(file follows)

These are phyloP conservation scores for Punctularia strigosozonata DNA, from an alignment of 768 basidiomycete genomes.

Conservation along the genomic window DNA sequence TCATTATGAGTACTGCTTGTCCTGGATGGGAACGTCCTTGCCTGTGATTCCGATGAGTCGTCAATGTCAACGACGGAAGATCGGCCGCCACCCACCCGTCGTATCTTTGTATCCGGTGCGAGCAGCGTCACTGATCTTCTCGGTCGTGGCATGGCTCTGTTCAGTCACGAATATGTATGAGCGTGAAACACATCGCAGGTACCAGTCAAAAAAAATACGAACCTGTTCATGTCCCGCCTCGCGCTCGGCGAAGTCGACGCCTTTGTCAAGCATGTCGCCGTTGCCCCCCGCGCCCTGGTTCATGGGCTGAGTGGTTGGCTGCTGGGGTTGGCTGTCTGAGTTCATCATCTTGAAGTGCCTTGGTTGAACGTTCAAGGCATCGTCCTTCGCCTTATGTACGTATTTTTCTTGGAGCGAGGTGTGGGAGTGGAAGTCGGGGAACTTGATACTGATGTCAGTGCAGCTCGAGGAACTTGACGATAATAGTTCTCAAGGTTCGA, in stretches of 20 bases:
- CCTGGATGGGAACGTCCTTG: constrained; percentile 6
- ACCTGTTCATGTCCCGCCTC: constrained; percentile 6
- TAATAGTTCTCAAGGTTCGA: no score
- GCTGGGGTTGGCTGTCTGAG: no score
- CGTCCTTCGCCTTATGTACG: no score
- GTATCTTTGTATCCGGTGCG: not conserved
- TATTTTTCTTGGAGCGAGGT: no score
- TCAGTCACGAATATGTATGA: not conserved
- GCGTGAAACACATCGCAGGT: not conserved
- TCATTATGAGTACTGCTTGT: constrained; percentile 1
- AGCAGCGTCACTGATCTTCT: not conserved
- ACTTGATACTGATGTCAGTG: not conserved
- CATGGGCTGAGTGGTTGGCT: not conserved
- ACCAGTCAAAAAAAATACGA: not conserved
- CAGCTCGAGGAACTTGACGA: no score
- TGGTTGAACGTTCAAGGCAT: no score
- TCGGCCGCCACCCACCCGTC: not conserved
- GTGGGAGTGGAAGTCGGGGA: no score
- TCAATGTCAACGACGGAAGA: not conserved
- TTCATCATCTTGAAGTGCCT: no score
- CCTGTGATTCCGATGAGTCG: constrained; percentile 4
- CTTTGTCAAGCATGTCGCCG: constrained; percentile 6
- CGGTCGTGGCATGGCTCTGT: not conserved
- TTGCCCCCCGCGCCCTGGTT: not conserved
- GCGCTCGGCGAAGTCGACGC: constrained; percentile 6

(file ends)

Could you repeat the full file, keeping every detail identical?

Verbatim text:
These are phyloP conservation scores for Punctularia strigosozonata DNA, from an alignment of 768 basidiomycete genomes.

Conservation along the genomic window DNA sequence TCATTATGAGTACTGCTTGTCCTGGATGGGAACGTCCTTGCCTGTGATTCCGATGAGTCGTCAATGTCAACGACGGAAGATCGGCCGCCACCCACCCGTCGTATCTTTGTATCCGGTGCGAGCAGCGTCACTGATCTTCTCGGTCGTGGCATGGCTCTGTTCAGTCACGAATATGTATGAGCGTGAAACACATCGCAGGTACCAGTCAAAAAAAATACGAACCTGTTCATGTCCCGCCTCGCGCTCGGCGAAGTCGACGCCTTTGTCAAGCATGTCGCCGTTGCCCCCCGCGCCCTGGTTCATGGGCTGAGTGGTTGGCTGCTGGGGTTGGCTGTCTGAGTTCATCATCTTGAAGTGCCTTGGTTGAACGTTCAAGGCATCGTCCTTCGCCTTATGTACGTATTTTTCTTGGAGCGAGGTGTGGGAGTGGAAGTCGGGGAACTTGATACTGATGTCAGTGCAGCTCGAGGAACTTGACGATAATAGTTCTCAAGGTTCGA, in stretches of 20 bases:
- CCTGGATGGGAACGTCCTTG: constrained; percentile 6
- ACCTGTTCATGTCCCGCCTC: constrained; percentile 6
- TAATAGTTCTCAAGGTTCGA: no score
- GCTGGGGTTGGCTGTCTGAG: no score
- CGTCCTTCGCCTTATGTACG: no score
- GTATCTTTGTATCCGGTGCG: not conserved
- TATTTTTCTTGGAGCGAGGT: no score
- TCAGTCACGAATATGTATGA: not conserved
- GCGTGAAACACATCGCAGGT: not conserved
- TCATTATGAGTACTGCTTGT: constrained; percentile 1
- AGCAGCGTCACTGATCTTCT: not conserved
- ACTTGATACTGATGTCAGTG: not conserved
- CATGGGCTGAGTGGTTGGCT: not conserved
- ACCAGTCAAAAAAAATACGA: not conserved
- CAGCTCGAGGAACTTGACGA: no score
- TGGTTGAACGTTCAAGGCAT: no score
- TCGGCCGCCACCCACCCGTC: not conserved
- GTGGGAGTGGAAGTCGGGGA: no score
- TCAATGTCAACGACGGAAGA: not conserved
- TTCATCATCTTGAAGTGCCT: no score
- CCTGTGATTCCGATGAGTCG: constrained; percentile 4
- CTTTGTCAAGCATGTCGCCG: constrained; percentile 6
- CGGTCGTGGCATGGCTCTGT: not conserved
- TTGCCCCCCGCGCCCTGGTT: not conserved
- GCGCTCGGCGAAGTCGACGC: constrained; percentile 6